Damages to the neurovascular system are believed to be a major source of morbidity and mortality in chronic diseases such as diabetes.9 An alternation in hippocampal Ca2+/calmodulin-dependent protein kinase II(CaMKII)/Protein kinase C(PKC)/Protein kinase A(PKA) pathway may be partially responsible for the detrimental postdiabetic outcomes associated with cognitive dysfunction in diabetic models.10 Brain microvascular complications can lead to changes in brain structure and function.11 12 In vivo two-photon fluorescence microscopy reveals disturbances of cerebral capillary blood flow in diabetes which are exaggerated and associated with rapid cognitive decline after brain ischaemia.11 Accompanied by the disturbance of capillary blood flow and neurovascular damage, phospho-CaMKII (Thr286), phospho-synapsin I (Ser603) and phospho-GluR1 (Ser831) are dramatically decreased in the diabetic mice with ischaemia.11 Together, these findings suggest an active role for vascular factors in the pathogenesis of cognitive dysfunction. Further studies are needed to fully understand the changes in the microenvironment in the brain under the different pathological condition and the communication between components of the neurovascular unit.
Emerging studies have uncovered essential roles of endothelial molecules in brain function and behaviour.13–17 For example, brain endothelial cells have been suggested to be a natural gatekeeper for virus-induced sickness behaviour.18 The study further demonstrated an engagement of tissue-specific Interferon (IFN) receptor chain 1 and established the signal transduction axis as a target for the treatment of the behavioural changes.18 Clinical studies suggest that endothelial thrombomodulin is closely associated with cerebral SVD severity, but cerebral endothelial activation in deep penetrating arteries did not.19 By using both endothelial-specific gene knockdown and neurobehavioural strategies, we found that deletion of the endothelial ErbB4 receptor-induced impairment in exploratory activity in adult mice and the effect was associated with reduced glucose transport and impaired energy metabolism of the brain.20 More recently, the study showed that brain endothelial-derived semaphorin 3G might act as a synaptic organiser, regulating synaptic plasticity and hippocampal-dependent memory.21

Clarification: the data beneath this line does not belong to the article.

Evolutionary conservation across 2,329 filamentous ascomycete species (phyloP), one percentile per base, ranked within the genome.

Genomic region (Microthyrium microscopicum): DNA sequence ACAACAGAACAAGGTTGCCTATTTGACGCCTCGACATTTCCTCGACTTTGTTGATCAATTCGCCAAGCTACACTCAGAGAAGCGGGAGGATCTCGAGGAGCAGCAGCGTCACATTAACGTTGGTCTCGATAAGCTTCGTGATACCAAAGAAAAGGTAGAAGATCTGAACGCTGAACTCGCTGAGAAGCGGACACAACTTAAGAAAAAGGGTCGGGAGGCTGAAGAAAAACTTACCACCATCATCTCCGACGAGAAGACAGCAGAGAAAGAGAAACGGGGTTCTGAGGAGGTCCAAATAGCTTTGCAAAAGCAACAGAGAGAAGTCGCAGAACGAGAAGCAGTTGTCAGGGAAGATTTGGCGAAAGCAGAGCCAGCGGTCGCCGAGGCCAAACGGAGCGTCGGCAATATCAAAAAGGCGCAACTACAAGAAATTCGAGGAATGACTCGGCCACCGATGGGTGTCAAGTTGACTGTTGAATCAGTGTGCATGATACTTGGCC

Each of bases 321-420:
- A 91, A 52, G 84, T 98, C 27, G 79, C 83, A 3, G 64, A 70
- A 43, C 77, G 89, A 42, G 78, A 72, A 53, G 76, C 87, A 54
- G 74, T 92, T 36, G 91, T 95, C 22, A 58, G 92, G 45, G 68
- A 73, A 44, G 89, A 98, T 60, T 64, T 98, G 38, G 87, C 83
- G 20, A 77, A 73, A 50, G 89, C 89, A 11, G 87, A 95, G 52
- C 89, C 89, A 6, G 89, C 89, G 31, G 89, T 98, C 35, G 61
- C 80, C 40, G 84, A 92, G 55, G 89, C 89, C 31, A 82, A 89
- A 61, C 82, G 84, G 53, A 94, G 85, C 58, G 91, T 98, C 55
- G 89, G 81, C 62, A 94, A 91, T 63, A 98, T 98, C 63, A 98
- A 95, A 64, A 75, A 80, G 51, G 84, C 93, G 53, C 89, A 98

A long list of endeavours are warranted to further tackle the mechanisms underlying the interaction between vascular and neuronal cells and the role of the interaction in dementia, including (1) studies using novel technologies including imaging from nanoscale to whole brain, high-throughput transcriptomics/proteomics screens and bioinformatics, (2) a deeper understanding of the dynamic regulation of neurovascular coupling by circulating factors including those implicated in dementia, and (3) further exploration of the role of exosomes, cytokines and microRNAs in neurovascular compartments. A combination of these approaches may allow for multidimensional analyses of the complex underlying molecular and cellular network, help discover novel biomarkers, and develop more effective diagnostic and treatment strategies for dementia.
Contributors FH is the sole author.
Funding This work was supported by the State Key Program of National Natural Science of China (grant number 81730101), the National Key Research and Development Program of China (grant number 2016YFE0125400), and the National Natural Science Foundation of China (grant number 81573411).
Competing interests None declared.
Provenance and peer review Commissioned; externally peer reviewed.
Data sharing statement No additional data are available.
Patient consent for publication Not required.